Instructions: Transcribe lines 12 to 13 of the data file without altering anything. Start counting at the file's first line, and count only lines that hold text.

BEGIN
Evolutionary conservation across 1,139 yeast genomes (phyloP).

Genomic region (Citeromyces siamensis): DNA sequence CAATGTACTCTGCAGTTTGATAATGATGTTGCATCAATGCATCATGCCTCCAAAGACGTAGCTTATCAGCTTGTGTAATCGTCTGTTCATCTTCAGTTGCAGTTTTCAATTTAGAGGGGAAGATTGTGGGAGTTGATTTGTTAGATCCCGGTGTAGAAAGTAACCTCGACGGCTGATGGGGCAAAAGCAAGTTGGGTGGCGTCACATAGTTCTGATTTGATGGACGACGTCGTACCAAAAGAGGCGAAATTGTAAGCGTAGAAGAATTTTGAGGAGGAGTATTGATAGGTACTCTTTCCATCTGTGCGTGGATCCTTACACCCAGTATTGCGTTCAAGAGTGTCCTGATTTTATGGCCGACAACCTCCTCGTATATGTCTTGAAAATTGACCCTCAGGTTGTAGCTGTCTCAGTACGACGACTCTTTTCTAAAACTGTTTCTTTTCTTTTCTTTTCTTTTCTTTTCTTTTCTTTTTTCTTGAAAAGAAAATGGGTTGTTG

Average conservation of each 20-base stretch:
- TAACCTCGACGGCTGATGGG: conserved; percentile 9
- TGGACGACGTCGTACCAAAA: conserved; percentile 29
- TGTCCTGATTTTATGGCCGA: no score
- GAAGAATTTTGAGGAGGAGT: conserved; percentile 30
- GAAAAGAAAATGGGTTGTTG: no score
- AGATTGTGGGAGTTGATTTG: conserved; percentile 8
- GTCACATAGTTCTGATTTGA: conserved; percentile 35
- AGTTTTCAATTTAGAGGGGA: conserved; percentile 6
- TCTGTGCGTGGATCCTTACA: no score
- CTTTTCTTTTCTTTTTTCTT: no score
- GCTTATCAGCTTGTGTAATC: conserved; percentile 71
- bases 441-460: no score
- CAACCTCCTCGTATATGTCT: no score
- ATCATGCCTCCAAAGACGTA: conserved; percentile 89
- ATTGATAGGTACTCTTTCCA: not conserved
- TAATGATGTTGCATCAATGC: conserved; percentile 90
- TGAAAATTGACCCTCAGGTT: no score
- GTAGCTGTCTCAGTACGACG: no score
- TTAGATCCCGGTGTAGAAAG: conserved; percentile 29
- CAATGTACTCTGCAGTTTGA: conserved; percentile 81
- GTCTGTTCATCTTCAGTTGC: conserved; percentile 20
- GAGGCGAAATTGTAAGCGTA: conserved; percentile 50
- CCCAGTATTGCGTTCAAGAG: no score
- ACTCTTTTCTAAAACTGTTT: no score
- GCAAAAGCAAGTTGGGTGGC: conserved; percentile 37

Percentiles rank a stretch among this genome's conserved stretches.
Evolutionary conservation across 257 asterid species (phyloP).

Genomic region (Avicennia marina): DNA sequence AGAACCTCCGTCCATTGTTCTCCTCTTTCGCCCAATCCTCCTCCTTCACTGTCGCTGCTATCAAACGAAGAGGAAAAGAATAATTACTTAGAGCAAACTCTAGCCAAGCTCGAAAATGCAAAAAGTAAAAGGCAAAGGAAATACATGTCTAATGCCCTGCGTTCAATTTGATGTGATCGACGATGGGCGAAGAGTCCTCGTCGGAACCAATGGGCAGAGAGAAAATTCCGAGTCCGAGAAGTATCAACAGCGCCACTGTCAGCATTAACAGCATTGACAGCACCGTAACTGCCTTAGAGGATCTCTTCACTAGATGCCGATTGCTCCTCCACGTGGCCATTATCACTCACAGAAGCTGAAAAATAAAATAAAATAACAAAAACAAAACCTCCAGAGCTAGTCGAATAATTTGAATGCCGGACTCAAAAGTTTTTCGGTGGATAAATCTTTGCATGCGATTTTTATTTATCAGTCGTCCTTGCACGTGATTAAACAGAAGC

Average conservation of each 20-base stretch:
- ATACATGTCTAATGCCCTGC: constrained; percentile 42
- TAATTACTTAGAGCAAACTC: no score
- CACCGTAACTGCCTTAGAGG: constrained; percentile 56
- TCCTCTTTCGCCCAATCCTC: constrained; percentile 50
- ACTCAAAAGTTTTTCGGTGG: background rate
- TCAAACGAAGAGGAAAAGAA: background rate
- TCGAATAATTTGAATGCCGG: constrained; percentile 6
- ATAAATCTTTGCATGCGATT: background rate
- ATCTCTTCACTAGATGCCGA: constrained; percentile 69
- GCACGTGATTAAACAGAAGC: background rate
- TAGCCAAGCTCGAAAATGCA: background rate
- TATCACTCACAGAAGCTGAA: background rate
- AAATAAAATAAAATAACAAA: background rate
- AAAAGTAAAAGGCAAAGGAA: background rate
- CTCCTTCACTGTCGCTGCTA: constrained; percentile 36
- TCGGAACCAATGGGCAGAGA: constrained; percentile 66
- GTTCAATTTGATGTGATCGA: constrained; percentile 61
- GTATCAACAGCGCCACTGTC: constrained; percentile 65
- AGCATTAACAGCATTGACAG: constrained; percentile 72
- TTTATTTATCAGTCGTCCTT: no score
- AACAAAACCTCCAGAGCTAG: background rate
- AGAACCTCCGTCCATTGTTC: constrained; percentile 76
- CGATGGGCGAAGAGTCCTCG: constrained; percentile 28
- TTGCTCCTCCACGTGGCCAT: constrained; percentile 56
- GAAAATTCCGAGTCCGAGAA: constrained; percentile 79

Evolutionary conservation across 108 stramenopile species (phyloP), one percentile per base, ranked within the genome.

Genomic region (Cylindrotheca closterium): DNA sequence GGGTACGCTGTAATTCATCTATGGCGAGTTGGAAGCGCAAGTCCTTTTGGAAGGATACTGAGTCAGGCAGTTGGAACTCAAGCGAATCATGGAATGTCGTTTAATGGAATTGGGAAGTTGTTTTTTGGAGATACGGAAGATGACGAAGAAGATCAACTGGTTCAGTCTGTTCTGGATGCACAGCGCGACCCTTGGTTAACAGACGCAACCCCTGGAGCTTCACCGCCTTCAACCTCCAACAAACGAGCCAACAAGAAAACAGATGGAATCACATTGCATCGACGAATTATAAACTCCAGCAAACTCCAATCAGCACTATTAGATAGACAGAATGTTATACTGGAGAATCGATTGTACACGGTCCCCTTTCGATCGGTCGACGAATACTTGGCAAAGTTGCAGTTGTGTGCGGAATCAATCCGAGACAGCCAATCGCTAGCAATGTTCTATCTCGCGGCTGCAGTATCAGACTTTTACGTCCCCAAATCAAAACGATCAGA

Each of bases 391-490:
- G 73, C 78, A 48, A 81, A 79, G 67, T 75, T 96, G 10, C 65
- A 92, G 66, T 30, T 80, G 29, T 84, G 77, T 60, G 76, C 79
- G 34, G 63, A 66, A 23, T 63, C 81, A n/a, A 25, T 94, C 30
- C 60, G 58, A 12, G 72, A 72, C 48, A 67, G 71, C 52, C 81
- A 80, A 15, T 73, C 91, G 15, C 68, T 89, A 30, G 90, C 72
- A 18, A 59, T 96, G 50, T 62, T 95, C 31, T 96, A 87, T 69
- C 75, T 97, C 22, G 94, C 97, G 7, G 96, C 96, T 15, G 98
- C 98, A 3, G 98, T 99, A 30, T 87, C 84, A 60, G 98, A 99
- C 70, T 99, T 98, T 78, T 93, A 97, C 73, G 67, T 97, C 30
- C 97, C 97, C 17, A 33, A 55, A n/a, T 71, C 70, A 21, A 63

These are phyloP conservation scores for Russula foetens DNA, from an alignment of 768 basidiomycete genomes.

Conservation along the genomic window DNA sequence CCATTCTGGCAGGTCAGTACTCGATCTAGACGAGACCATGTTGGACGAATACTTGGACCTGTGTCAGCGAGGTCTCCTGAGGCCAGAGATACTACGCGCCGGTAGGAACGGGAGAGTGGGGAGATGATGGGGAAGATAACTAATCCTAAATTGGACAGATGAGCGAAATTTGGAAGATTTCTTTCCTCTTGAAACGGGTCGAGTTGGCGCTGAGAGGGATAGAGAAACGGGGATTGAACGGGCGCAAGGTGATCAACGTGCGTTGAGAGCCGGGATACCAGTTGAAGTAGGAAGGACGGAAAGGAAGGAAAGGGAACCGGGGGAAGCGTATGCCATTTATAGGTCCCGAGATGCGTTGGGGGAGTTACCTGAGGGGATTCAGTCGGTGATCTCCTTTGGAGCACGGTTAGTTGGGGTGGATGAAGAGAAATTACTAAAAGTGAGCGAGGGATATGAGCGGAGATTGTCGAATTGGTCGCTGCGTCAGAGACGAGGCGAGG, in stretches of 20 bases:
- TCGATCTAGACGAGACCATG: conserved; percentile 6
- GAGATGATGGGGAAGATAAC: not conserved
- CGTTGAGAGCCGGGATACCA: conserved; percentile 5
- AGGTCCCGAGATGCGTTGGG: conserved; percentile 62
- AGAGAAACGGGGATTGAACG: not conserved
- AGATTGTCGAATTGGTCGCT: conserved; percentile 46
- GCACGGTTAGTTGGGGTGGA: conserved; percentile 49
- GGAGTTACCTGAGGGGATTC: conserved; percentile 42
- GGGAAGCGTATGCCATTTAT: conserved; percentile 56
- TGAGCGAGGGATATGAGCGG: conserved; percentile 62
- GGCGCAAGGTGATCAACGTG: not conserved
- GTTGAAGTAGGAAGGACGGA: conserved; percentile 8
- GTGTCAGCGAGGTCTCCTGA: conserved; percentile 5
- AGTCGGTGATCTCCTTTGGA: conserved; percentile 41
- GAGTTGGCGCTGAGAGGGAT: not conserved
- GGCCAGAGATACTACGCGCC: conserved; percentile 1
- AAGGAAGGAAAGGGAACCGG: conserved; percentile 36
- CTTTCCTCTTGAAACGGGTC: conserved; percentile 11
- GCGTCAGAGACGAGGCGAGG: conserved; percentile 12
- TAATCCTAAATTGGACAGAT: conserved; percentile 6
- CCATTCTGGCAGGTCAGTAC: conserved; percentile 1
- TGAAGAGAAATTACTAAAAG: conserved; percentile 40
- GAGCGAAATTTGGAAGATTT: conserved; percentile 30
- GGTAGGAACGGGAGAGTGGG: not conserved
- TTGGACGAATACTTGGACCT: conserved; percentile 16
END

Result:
- TCTGTGCGTGGATCCTTACA: no score
- CTTTTCTTTTCTTTTTTCTT: no score